Biden campaigns for economic aid package

US President Joe Biden is visiting Wisconsin on Tuesday to talk about the merits of his proposed $ 1.9 trillion economic aid package. Wisconsin is one of the key states that helped Biden win last year’s presidential election.

During a visit to a state hit hard by the pandemic and its economic aftermath, Biden will speak at a CNN voter meeting, White House spokeswoman Jen Psaki said last week.

“This is an opportunity to hear directly from people how the dual crisis is affecting them,” she told reporters.

Since his inauguration, Biden has traveled to his home state of Delaware and the Camp David presidential residence, but the visit to Milwaukee, Wisconsin’s largest city, is his first official trip since taking office.

The state, with 10 Electoral College votes, backed Biden by a small margin in the November elections.

Since the Senate acquitted ex-President Donald Trump on Saturday in a second impeachment case, the White House has focused entirely on advancing Biden’s economic agenda, fighting COVID-19, curbing climate change, and tackling racial inequality.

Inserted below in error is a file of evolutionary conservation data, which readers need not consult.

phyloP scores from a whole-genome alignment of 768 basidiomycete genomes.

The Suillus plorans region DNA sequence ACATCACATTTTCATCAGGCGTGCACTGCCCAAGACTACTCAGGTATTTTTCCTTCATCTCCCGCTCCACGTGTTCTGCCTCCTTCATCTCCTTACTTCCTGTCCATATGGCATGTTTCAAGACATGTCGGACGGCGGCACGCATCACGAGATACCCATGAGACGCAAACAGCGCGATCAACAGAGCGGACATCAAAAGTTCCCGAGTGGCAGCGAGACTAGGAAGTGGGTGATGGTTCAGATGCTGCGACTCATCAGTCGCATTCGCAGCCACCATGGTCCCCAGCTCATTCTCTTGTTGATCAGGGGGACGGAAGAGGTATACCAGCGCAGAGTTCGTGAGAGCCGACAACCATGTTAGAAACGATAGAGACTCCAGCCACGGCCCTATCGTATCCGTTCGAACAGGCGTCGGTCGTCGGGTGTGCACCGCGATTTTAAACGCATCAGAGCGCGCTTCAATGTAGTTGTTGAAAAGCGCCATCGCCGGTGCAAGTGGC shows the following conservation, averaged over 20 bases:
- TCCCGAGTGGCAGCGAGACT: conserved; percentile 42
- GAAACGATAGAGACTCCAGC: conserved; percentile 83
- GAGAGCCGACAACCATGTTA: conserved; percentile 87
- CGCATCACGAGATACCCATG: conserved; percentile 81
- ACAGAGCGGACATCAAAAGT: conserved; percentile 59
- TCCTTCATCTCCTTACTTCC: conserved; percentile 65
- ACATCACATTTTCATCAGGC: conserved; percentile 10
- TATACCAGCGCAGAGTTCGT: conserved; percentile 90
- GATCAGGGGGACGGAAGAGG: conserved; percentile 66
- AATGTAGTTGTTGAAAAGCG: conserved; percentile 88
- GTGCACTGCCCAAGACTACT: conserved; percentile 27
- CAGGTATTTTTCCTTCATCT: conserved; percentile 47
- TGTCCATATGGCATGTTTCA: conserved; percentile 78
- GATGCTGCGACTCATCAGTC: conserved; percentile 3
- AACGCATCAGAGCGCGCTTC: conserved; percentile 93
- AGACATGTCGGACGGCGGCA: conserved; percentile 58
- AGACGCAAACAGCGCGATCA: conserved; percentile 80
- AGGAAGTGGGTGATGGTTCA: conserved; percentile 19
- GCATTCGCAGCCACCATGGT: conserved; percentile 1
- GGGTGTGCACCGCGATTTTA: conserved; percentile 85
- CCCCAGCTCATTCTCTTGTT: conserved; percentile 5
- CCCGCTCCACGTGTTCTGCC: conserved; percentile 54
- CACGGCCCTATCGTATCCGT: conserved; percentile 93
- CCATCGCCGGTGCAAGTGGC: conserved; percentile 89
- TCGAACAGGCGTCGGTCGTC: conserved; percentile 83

Biden wants Congress to pass a $ 1.9 trillion bailout bill in the coming weeks. The package includes payments to the population in the amount of $ 1,400 and an increase in unemployment benefits.

The administration’s strategy to promote this and other initiatives is largely directed towards voters. Biden, 78, who has been vaccinated against the coronavirus, plans to travel extensively around the country in the coming days.

On Thursday, he will visit another wavering state, Michigan, to see Pfizer’s manufacturing site and speak to workers involved in the production of the COVID-19 vaccine. This state, with 16 electoral votes, also contributed to Biden’s electoral victory.

Wisconsin has supported the Democratic presidential candidates for nearly two decades, but Trump won there in 2016.

Republicans are unhappy with Biden’s offer of economic aid in the wake of the pandemic, pushing for a cut in the package. Biden and his allies insist that the large package will help stimulate the economy and bring under control the pandemic, which has already claimed more than 485,000 US lives.

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